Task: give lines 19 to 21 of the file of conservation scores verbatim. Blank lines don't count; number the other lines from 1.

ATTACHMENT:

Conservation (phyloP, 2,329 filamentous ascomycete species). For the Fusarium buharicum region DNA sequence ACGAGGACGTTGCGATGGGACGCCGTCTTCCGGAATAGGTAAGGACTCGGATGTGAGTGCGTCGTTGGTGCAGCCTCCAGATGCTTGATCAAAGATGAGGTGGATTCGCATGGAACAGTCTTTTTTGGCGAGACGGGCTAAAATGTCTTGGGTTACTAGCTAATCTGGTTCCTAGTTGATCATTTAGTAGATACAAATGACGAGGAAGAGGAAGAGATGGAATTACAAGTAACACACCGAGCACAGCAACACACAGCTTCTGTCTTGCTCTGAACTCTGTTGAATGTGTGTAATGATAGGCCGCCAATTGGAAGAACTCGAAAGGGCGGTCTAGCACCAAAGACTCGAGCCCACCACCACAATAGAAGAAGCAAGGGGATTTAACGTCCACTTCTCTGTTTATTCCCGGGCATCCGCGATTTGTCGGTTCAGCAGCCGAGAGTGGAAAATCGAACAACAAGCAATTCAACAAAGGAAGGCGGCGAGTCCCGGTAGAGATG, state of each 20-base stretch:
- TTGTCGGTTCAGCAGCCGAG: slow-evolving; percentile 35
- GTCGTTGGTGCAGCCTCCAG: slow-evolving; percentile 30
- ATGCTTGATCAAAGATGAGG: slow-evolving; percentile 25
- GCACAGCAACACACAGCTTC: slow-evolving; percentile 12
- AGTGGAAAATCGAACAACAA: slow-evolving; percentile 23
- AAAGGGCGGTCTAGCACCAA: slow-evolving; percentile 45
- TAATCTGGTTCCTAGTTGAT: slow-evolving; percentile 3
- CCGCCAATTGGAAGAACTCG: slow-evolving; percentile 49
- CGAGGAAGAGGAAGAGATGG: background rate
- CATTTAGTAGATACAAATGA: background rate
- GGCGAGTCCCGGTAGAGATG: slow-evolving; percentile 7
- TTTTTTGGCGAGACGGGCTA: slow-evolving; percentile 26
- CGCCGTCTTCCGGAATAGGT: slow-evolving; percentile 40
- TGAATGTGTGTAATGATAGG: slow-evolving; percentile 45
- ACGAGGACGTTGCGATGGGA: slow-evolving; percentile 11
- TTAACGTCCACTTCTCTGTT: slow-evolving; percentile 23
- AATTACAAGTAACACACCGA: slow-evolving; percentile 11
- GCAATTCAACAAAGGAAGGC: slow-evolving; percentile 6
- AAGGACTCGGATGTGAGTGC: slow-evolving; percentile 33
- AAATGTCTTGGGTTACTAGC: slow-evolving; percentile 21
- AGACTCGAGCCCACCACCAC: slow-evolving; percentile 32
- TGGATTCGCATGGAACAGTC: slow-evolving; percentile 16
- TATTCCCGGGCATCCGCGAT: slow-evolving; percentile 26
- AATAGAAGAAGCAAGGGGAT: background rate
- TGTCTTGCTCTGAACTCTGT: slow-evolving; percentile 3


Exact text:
- GCAATTCAACAAAGGAAGGC: slow-evolving; percentile 6
- AAGGACTCGGATGTGAGTGC: slow-evolving; percentile 33
- AAATGTCTTGGGTTACTAGC: slow-evolving; percentile 21